I play on an amateur baseball team, and I want to win. But if winning were the only goal, I would’ve long since stopped playing, knowing that I’ll never win the ultimate prize, a Major League World Series. I root for the Mets because, at least in my idealized conception of the team, the organization doesn’t consider every season a failure if they don’t win the championship. There are great playoff streaks, memorable games, astonishing plays, and touching personal stories, even in a losing season. (My Mets fandom could be its own blog, so I’ll wrap this up by saying,) I appreciate sports in a manner more like the way many people appreciate art: I enjoy the aesthetics, the excitement, the emotion, and the narrative, and the end result is equally powerful whether it makes me happy or sad, so long as I am moved.
So the idea of awards for art seems to me somehow antithetical to the point of art; an award is an artificial high which doesn’t stem from the work itself, but instead is bestowed upon the film in relation to other films. I had usually passed on the opportunity to vote in awards, even declining to submit a ballot for audience choice awards at festivals.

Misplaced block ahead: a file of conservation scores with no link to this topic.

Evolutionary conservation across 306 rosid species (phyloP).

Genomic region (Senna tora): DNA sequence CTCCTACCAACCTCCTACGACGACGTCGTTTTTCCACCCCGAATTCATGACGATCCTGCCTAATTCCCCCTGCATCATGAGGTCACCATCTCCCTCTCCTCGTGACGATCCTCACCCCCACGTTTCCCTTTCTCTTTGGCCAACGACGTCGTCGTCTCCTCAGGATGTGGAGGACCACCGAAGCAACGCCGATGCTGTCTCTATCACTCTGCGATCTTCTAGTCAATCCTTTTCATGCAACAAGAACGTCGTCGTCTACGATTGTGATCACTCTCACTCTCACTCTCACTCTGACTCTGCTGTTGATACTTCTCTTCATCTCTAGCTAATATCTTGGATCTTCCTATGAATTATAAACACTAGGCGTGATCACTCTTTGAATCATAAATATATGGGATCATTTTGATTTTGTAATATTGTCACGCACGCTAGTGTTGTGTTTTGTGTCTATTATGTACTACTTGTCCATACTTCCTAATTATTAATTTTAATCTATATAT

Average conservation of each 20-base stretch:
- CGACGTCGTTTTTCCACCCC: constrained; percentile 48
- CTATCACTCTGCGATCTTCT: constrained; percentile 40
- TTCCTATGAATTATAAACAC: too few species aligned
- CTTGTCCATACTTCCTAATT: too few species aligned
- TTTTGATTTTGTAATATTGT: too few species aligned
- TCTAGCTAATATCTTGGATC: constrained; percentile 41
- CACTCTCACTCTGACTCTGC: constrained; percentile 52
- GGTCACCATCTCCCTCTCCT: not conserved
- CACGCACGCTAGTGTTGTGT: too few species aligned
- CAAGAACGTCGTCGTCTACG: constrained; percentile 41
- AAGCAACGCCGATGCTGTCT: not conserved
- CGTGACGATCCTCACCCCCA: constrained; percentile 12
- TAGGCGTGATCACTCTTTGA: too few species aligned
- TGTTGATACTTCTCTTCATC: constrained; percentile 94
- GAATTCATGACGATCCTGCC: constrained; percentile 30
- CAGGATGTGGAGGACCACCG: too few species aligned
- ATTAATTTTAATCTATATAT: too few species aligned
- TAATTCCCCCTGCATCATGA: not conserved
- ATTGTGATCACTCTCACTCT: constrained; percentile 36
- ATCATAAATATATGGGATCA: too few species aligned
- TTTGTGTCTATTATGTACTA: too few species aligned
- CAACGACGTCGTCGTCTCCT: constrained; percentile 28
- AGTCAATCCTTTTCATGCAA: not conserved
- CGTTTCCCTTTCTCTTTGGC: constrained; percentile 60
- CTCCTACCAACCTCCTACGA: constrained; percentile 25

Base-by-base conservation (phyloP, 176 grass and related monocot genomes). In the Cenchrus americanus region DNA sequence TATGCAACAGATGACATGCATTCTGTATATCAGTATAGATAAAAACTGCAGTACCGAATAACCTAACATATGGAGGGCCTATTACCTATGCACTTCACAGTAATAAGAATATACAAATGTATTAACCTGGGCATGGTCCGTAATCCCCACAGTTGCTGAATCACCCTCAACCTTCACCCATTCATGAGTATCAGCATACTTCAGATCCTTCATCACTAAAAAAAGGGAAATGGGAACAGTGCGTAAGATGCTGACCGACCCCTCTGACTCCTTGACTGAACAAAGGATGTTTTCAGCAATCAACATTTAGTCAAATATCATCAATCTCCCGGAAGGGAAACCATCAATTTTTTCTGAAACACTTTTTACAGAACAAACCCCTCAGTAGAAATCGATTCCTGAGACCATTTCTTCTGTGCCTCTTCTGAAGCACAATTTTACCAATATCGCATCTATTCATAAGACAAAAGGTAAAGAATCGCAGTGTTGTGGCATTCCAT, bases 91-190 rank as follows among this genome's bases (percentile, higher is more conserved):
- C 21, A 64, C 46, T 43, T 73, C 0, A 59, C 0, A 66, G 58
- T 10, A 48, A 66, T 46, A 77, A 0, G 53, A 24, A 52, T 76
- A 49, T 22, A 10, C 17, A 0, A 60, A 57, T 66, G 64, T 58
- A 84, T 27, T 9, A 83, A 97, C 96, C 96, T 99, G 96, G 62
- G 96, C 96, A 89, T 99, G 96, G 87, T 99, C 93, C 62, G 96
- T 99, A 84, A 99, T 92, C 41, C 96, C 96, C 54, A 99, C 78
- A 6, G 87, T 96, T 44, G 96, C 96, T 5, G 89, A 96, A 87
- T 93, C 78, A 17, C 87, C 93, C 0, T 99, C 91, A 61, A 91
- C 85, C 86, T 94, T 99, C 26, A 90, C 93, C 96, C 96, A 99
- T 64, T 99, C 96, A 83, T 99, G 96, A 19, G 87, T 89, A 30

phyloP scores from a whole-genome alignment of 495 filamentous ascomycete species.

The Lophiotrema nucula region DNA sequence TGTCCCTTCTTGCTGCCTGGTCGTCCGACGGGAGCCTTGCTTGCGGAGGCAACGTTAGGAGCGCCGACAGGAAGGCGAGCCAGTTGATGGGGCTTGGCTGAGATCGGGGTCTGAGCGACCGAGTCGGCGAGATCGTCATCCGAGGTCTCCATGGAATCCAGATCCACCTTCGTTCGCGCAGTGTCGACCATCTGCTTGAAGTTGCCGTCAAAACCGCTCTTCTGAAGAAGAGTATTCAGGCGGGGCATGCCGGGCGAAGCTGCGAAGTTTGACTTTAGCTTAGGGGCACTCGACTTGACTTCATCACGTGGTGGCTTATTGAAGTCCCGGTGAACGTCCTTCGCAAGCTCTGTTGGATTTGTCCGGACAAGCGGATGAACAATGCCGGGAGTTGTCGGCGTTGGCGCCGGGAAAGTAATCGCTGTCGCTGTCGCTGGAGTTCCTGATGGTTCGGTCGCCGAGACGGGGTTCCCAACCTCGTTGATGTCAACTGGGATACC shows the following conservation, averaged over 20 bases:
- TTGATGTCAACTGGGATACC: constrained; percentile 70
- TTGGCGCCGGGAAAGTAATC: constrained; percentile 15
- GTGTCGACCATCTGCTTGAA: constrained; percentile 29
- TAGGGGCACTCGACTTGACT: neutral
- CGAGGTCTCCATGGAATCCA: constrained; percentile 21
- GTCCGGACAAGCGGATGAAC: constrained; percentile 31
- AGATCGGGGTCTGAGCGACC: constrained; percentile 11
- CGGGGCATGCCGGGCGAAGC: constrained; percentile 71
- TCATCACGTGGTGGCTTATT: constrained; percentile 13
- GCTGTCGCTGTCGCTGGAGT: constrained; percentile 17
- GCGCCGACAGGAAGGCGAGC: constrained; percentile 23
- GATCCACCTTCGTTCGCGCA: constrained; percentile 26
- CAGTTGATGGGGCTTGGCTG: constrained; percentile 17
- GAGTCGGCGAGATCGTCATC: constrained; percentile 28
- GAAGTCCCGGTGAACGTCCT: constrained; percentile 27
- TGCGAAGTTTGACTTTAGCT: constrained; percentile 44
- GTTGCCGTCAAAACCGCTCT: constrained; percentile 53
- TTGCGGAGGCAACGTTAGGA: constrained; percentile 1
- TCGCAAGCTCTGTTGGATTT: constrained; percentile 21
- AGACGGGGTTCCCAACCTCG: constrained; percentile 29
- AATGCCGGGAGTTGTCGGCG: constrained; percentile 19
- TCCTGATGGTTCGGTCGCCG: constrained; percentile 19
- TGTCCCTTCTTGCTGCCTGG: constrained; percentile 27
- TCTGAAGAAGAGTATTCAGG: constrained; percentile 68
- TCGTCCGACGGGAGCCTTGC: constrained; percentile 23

That said, when Sundance asked me to be on the jury in 2007, it took about half a second for me to say yes. So I had to ask myself if I was being a hypocrite. And in the end I came to the conclusion that has been arrived at by most thoughtful people who are in favor of awards for art: by giving awards to certain deserving works, you raise the level of attention for the form. As Thom Powers wrote in his introduction to the Cinema Eye Honors, “We don’t expect you to agree with all our choices. Rather we hope this will be an occasion for increased debate and discussion.” When I agreed to be on the jury at Sundance, I figured I could help out the types of groundbreaking, personal cinema that I think deserves more attention that it gets, even coming out of Sundance. And, of course, I was excited at the possibility of representing Rooftop Films, and raising the profile for the work that all of our programmers past and present (Joshua Breitbart, Moira Griffin, Dan Nuxoll, Sarah Palmer, Genevieve DeLaurier) believe in, fight for, want to see more of, and want to share.